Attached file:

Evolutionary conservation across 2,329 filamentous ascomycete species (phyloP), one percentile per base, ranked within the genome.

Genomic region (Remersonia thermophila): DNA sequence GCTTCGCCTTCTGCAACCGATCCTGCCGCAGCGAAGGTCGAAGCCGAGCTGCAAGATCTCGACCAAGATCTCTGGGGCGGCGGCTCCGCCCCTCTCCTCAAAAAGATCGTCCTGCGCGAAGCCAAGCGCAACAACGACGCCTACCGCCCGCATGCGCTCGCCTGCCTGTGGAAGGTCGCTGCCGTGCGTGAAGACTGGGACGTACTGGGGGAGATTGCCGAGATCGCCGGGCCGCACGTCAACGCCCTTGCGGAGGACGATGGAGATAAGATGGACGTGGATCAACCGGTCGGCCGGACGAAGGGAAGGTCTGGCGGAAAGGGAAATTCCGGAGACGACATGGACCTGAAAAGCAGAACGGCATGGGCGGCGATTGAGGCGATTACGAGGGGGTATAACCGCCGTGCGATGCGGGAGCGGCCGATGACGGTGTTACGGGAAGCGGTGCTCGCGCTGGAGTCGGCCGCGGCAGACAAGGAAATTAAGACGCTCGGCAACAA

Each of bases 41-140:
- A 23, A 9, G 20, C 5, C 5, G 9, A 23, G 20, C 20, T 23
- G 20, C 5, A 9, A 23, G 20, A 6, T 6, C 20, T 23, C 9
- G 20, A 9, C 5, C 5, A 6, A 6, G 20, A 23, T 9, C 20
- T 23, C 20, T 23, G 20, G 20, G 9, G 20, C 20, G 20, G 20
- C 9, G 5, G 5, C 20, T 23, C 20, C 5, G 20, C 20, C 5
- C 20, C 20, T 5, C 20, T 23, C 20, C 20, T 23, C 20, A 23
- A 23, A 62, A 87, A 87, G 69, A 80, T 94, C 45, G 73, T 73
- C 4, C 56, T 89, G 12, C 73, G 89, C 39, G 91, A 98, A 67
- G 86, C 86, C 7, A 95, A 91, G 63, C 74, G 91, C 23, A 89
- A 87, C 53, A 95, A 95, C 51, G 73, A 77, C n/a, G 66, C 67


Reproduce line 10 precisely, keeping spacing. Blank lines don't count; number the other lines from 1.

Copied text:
- A 23, A 62, A 87, A 87, G 69, A 80, T 94, C 45, G 73, T 73